King Tubby’s Prophecies Of Dub almost looks like an album that was designed to confuse record collectors and dub enthusiasts. Firstly, the record carries nearly the same title as a slightly earlier release - also produced by Vivian Jackson, aka Yabby You.
Yabby You: “First we do ‘King Tubby’s Prophecy Of Dub’, it come just after my first vocal LP. Then there was ‘King Tubby’s Prophecies Of Dub’ that was mixed by Pat Kelly, who was working at Tubby’s at the time.”
Pat Kelly: “Well fortunately Yabby You put my name (on it). I think I made them three one night, and then another week also he come back and do another three, and so it was done over some period of time. Yabby was with me most of the time, but I was always left to do what I wanted with the mix.”
Secondly, King Tubby is named in the title, but the rear sleeve states that the album had ‘Pat Kelly at the control’. This is more understandable, as the record was mixed at Tubby’s studio and carries its signature sound. After 1975, Tubby had partly stepped back from mixing work, but was still credited with most of the music coming out of his studio.
And thirdly, further confusion comes from the fact that most of the backing tracks used were not actually produced by Yabby, but belonged to Bunny ‘Striker’ Lee.
Bunny Lee: “Yabby You and Pat Kelly go behind my back and make it up. Me never even know about it till years later when Steve Barrow bring it to my attention. But it was my riddims and they used them.”
Bunny stored his multitrack tapes in a big wardrobe in the studio, allowing King Tubby to cut dubplates from them to be played in the dances.
Whether due to a misunderstanding or some long forgotten agreement, it was these 4-track tapes that Yabby presumably felt entitled to use to create this LP. The two producers had shared backing tracks before, with Yabby recording Tommy McCook’s sublime ‘Death Trap’ over one of Bunny’s rhythms, and Bunny had long acted as a mentor to Yabby.
Whatever the reason, eleven of the album’s tracks were dubs of the latest Bunny Lee productions, and by delving into Bunny’s tape archives we can see that the rhythms were often pulled from the same 4-track reels, and sequenced pretty much in the order they came off the tapes. So the opening two dubs are from the same multitrack: Linval Thompson’s ‘Long Long Dreadlocks’, and an unreleased cut of ‘Simmer Down’ by Johnny Clarke on a modified ‘Move Out Of Babylon’ rhythm. This is followed by Johnny’s version of Curtis Mayfield’s ‘Ten To One’ as covered by the Mad Lads. Then there are four cuts pulled from Delroy Wilson’s ‘Sings For I’ album, and two from Horace Andy, ‘Serious Thing’ and ‘Man To Man’. After Johnny Clarke’s ‘Live Up Jah Man’ and ‘Stop The Tribal War’, the album concludes with the sole Yabby You rhythm, a dub of Dicky Burton’s ‘God Is Watching You’ that is noticeably different from the Tubby’s mix as heard on the ‘Beware Dub’ album. Throughout, Pat’s mixing is detailed and subtle, focusing the listener into the musicality of the backing tracks.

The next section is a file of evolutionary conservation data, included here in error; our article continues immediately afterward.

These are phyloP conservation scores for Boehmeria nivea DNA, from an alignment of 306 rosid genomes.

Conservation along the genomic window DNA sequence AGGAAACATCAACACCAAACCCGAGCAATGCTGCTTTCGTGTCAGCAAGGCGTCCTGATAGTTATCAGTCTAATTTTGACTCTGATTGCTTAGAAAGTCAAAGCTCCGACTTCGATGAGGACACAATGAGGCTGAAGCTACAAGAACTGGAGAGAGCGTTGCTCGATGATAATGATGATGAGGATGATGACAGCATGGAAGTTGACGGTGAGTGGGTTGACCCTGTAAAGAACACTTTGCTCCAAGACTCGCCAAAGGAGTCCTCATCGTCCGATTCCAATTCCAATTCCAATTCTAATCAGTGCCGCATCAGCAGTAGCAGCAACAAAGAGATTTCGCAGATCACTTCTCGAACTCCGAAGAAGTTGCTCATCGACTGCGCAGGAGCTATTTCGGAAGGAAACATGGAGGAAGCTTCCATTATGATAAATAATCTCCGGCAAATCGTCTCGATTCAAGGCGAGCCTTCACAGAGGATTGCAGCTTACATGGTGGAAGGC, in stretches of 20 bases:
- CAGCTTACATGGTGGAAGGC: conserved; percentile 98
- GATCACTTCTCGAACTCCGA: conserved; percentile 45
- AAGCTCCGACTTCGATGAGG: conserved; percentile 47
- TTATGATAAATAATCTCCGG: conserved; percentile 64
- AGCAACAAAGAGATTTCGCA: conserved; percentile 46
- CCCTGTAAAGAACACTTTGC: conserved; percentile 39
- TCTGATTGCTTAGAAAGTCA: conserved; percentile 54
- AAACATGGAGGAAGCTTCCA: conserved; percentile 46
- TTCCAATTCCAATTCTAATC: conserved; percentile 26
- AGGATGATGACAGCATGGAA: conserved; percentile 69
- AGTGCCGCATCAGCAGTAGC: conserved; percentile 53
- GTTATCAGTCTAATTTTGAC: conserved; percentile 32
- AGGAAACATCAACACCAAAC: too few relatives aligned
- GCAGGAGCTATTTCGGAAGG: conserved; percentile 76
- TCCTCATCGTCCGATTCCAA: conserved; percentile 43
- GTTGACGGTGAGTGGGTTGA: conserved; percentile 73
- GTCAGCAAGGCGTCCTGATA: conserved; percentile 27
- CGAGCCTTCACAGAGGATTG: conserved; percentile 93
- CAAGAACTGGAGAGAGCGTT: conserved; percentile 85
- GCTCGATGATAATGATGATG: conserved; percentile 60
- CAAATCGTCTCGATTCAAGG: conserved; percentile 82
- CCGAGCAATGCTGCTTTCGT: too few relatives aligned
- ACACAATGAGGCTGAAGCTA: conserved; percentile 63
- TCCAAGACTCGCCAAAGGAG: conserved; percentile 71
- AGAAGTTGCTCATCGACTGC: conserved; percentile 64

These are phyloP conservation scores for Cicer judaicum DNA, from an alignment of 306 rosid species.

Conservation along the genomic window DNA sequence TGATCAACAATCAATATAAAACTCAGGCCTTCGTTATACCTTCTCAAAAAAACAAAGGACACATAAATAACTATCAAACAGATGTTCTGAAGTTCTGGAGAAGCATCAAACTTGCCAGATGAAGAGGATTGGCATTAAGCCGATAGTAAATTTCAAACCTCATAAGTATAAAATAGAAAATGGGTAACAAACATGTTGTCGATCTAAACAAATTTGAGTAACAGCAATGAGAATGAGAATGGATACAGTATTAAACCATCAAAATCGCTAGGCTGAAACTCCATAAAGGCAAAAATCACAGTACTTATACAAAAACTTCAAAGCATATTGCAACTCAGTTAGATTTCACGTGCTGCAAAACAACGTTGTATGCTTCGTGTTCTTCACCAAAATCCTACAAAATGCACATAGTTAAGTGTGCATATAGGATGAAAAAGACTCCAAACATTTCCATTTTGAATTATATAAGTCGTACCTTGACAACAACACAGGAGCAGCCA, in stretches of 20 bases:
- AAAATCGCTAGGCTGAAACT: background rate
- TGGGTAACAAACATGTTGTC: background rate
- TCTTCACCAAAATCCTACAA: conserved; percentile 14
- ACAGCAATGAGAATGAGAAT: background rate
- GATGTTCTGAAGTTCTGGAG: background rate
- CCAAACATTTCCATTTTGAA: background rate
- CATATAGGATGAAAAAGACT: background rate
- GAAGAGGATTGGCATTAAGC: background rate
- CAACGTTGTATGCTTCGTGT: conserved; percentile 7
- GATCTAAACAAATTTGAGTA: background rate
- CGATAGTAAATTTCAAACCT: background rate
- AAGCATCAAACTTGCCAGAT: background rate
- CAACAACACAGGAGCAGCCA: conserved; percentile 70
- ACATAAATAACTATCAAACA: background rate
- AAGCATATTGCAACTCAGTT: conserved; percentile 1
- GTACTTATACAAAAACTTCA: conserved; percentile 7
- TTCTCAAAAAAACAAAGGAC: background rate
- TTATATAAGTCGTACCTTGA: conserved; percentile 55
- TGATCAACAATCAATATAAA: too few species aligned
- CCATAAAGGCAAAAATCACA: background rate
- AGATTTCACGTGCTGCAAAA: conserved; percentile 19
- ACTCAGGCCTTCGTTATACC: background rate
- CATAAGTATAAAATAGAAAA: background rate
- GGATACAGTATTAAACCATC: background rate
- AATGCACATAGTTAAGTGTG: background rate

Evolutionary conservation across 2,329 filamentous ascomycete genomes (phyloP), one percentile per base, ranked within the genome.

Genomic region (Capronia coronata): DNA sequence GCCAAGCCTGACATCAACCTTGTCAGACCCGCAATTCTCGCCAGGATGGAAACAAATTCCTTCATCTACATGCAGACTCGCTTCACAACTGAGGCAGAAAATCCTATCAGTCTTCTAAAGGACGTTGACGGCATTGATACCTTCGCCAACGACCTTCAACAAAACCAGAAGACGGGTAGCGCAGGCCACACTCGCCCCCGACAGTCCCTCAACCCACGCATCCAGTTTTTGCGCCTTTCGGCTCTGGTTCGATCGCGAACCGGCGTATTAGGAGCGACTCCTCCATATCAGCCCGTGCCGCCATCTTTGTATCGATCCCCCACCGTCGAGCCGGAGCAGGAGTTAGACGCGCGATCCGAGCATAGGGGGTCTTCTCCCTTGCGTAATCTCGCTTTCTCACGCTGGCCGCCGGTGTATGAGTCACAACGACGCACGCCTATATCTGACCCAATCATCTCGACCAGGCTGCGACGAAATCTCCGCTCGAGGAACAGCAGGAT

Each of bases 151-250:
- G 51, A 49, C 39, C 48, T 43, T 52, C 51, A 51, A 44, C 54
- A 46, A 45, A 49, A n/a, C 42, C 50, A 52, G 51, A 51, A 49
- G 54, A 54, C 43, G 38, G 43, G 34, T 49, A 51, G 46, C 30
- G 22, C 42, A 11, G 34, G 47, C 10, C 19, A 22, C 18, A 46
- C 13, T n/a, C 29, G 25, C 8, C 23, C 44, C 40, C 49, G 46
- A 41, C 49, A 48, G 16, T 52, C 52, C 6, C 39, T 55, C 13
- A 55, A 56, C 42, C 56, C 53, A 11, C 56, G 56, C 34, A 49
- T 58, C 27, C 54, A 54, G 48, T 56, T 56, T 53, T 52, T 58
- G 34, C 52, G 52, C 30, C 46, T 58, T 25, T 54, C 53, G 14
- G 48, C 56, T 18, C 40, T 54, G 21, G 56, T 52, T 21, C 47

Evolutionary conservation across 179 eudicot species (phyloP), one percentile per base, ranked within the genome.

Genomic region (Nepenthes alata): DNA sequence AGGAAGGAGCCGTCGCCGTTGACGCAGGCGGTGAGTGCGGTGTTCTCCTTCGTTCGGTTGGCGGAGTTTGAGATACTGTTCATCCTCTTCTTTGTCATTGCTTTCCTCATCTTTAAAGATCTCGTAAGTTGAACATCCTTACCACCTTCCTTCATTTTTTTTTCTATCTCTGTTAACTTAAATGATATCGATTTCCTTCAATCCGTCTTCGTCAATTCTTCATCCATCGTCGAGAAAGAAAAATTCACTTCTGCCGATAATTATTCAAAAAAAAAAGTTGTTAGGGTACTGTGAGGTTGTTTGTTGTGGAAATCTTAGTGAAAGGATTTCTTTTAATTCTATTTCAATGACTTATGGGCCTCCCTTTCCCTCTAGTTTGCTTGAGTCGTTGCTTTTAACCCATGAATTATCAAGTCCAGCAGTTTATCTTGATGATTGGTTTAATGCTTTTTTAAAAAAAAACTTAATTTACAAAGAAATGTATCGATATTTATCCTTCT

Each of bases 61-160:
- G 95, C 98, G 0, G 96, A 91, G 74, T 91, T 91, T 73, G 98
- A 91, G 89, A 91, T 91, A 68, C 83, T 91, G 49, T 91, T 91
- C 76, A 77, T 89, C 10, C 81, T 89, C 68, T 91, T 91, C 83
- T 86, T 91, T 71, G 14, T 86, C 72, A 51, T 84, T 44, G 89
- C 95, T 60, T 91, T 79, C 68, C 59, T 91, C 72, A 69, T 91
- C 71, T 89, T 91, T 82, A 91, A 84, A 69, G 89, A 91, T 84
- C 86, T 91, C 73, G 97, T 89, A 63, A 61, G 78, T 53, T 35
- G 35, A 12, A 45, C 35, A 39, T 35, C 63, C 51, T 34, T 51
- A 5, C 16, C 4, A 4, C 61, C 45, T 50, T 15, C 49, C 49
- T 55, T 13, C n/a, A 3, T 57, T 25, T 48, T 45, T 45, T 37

The LP was released in 1976 in very limited numbers on the Prestige label, probably with the involvement of Prince Tony Robinson, with a further limited pressing appearing on the Prophets label. This reissue at last allows an obscure and mysterious album to be enjoyed by a wider audience.
Yabby You: “Dub music carry the message. If you play the music it captivate your mood, it bring you and draw you out of that folliness, and brings you into consciousness.”
Drums: Leroy ‘Horsemouth’ Wallace, Sly Dunbar, Carlton ‘Santa’ Davis
Bass: Aston ‘Family Man’ Barrett, Robbie Shakespeare
Guitar: Earl ‘Chinna’ Smith, Tony Chin
Keyboards: Aston ‘Family Man’ Barrett, Bernard ‘Touter’ Harvey, Ansel Collins, Winston Wright
Horns: Tommy McCook, Richard ‘Dirty Harry’ Hall, Bobby Ellis, Vin Gordon
Percussion: Noel ‘Scully’ Simms, Herman ‘Bongo Herman’ Davis
Recorded at King Tubby’s Studio, Dynamic Sounds, Channel One Studio, and Harry J’s Studio.
Mixed at King Tubby’s Studio, engineer Pat Kelly, produced by Vivian ‘Yabby You’ Jackson.